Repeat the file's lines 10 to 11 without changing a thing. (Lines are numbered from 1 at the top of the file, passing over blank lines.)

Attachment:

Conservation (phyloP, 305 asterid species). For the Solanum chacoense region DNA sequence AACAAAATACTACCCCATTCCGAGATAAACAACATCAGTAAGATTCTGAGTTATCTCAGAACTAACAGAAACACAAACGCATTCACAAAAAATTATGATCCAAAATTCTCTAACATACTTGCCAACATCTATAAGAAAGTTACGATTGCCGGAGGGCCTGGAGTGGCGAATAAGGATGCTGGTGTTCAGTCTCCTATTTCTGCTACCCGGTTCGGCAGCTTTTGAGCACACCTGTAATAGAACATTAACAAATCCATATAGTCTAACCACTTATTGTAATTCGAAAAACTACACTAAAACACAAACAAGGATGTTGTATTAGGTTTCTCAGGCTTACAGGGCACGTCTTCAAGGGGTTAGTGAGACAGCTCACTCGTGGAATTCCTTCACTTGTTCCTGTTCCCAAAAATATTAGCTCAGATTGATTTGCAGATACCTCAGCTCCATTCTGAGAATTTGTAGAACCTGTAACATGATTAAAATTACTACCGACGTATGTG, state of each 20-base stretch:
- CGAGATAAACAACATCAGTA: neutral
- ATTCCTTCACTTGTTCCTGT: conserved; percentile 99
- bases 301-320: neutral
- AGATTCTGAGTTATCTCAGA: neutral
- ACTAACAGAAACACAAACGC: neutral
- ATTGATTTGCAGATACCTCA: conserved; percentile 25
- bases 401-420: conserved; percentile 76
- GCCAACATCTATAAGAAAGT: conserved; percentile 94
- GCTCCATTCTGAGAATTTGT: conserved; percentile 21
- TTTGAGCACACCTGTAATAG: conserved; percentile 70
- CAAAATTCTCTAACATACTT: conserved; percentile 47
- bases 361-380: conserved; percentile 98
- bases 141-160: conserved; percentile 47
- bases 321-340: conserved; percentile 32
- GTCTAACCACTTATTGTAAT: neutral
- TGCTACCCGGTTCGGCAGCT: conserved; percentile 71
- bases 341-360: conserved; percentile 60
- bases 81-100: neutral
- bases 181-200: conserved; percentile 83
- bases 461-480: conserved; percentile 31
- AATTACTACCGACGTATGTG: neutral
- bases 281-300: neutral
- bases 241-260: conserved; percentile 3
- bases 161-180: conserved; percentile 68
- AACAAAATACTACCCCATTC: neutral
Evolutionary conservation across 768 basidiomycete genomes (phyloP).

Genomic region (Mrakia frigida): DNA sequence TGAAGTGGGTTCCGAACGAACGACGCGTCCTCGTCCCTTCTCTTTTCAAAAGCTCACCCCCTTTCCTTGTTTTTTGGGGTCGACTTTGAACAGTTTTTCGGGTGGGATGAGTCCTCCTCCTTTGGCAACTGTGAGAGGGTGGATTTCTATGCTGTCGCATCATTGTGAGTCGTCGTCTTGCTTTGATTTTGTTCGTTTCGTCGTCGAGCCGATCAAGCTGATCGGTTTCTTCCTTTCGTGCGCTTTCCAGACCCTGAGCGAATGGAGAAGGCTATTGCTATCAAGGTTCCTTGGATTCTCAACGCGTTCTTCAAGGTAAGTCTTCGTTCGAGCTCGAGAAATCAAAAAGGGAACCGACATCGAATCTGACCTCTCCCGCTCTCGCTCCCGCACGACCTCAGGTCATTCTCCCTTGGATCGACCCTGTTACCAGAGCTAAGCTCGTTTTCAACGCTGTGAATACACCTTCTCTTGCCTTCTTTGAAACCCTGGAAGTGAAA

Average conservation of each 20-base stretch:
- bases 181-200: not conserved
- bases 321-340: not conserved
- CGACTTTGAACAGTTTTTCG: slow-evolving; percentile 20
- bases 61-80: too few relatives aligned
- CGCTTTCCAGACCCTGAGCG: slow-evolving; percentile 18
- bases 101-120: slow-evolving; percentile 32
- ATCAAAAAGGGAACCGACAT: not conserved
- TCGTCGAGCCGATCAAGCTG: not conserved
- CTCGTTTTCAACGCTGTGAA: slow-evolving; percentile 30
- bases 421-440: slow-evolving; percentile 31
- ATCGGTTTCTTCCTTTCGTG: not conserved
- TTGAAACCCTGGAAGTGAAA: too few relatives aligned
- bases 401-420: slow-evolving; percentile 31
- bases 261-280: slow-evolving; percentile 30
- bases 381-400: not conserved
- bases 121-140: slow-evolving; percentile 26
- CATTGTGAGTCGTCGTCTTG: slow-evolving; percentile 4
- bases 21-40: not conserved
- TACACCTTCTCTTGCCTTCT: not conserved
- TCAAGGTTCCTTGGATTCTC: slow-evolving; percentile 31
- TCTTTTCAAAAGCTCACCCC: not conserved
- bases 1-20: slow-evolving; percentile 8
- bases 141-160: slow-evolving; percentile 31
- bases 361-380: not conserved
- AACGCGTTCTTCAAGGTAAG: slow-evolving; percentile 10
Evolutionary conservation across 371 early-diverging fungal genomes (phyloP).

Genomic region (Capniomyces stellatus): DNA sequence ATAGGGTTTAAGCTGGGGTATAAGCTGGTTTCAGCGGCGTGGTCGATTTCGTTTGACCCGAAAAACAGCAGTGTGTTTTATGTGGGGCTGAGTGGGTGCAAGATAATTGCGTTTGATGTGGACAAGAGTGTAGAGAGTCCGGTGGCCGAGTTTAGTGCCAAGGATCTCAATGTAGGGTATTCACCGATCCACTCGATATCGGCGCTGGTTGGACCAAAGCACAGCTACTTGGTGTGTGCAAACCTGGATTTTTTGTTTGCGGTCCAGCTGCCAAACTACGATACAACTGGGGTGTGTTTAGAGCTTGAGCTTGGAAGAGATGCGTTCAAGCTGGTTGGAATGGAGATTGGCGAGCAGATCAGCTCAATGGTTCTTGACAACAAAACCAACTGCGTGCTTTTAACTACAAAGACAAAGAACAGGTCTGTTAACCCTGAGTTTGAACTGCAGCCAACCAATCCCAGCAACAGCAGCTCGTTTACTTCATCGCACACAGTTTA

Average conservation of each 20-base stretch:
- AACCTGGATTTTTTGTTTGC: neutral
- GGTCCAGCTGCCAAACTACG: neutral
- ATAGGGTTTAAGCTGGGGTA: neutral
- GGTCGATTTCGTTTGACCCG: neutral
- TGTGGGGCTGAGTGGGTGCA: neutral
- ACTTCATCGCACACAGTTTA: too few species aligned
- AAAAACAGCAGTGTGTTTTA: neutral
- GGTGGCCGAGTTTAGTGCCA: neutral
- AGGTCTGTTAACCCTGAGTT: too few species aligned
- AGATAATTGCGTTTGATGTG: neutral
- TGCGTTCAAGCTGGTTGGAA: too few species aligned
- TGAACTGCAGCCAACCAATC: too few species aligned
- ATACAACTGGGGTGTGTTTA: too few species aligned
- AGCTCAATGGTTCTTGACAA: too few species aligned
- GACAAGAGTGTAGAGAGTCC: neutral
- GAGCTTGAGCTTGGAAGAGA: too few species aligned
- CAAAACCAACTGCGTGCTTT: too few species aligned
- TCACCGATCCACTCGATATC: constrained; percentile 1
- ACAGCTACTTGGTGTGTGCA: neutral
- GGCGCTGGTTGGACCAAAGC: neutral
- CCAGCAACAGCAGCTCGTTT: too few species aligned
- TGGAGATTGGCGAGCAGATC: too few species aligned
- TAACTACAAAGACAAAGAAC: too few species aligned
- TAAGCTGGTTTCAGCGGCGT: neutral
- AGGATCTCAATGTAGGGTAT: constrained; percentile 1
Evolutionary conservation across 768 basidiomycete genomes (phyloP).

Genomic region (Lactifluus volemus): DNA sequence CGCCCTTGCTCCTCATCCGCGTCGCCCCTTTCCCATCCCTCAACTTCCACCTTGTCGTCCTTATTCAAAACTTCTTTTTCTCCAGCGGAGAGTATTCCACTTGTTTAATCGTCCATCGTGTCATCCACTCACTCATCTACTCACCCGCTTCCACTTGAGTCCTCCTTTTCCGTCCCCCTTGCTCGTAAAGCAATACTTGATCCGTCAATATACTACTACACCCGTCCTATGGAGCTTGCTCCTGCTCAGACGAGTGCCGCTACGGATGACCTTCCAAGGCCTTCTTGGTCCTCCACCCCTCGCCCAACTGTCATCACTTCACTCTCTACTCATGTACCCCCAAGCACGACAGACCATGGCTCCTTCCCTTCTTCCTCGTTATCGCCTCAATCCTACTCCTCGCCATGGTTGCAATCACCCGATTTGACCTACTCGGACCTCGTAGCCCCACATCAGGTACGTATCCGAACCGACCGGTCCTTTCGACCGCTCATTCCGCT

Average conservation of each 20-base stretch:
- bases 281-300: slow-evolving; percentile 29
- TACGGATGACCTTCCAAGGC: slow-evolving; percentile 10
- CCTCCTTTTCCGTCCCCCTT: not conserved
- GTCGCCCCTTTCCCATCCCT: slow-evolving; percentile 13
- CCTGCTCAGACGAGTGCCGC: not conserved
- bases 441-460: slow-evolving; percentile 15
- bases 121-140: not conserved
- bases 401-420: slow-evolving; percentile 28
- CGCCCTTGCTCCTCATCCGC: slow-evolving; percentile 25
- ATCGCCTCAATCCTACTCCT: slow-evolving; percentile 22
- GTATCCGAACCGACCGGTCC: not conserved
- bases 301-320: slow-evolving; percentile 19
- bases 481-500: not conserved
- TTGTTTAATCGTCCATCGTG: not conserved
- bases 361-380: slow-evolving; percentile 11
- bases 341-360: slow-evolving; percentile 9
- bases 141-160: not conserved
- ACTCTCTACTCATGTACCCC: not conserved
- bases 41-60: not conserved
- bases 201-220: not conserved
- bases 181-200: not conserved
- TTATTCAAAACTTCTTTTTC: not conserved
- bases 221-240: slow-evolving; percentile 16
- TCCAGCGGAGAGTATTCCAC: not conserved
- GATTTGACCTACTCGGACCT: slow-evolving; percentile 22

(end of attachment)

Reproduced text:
- GCTCCATTCTGAGAATTTGT: conserved; percentile 21
- TTTGAGCACACCTGTAATAG: conserved; percentile 70